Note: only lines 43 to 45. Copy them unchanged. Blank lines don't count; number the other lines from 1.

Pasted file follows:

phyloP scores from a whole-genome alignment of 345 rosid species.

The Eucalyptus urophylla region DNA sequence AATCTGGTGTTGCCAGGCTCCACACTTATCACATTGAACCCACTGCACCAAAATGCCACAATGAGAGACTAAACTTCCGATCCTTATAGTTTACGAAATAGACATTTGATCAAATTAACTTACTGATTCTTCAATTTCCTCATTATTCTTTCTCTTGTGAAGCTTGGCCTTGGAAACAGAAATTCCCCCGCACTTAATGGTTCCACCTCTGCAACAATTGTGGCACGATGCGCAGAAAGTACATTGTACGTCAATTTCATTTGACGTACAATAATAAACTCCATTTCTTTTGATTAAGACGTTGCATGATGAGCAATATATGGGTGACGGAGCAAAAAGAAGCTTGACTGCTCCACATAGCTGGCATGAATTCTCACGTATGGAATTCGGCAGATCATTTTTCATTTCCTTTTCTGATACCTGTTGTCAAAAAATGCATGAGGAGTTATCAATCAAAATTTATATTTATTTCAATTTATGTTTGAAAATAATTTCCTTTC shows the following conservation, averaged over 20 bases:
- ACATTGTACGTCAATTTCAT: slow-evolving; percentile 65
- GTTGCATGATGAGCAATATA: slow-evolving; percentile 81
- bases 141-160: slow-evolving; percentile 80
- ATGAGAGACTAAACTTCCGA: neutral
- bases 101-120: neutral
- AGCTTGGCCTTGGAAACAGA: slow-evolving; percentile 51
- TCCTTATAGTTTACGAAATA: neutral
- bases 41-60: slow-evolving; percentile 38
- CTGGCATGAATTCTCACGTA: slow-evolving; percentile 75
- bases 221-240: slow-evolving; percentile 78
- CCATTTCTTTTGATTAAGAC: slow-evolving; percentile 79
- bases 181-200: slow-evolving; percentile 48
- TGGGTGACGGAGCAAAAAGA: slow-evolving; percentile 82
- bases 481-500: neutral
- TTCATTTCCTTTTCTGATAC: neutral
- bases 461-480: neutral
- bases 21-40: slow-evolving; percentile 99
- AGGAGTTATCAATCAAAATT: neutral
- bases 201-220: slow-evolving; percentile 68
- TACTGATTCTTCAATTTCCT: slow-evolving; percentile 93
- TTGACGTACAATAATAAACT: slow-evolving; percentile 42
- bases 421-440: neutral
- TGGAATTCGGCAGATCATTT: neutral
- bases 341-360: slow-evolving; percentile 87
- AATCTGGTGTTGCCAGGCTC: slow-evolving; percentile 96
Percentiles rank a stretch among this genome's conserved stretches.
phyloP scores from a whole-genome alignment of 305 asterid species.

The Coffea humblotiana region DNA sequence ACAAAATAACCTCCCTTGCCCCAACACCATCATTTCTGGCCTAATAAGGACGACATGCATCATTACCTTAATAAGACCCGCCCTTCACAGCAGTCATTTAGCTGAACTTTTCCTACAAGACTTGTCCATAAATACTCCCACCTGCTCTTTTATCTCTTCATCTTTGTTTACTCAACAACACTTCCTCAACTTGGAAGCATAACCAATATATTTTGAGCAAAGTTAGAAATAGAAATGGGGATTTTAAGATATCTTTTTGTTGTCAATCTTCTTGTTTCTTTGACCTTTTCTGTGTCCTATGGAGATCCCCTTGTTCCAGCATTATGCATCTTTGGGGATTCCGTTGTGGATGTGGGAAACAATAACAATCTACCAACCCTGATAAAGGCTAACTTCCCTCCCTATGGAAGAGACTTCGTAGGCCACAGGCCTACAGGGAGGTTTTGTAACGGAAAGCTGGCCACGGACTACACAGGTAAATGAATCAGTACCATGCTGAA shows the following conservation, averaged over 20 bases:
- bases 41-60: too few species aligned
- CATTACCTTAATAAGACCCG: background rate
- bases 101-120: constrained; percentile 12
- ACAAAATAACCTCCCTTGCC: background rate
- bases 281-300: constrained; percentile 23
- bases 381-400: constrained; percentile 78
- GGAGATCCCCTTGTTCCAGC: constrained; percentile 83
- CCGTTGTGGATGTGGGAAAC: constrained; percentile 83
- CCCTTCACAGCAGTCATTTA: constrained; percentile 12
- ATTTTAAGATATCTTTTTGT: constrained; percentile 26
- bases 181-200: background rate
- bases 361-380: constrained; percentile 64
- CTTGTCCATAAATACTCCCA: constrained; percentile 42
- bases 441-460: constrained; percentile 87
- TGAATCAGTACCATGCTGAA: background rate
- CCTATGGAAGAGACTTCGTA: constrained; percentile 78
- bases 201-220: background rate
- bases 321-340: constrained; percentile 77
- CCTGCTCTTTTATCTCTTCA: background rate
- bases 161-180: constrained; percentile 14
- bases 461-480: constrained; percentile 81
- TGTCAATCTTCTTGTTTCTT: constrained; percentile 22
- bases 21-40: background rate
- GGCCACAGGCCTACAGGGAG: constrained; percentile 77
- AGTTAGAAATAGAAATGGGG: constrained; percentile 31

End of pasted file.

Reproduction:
- CTTGTCCATAAATACTCCCA: constrained; percentile 42
- bases 441-460: constrained; percentile 87
- TGAATCAGTACCATGCTGAA: background rate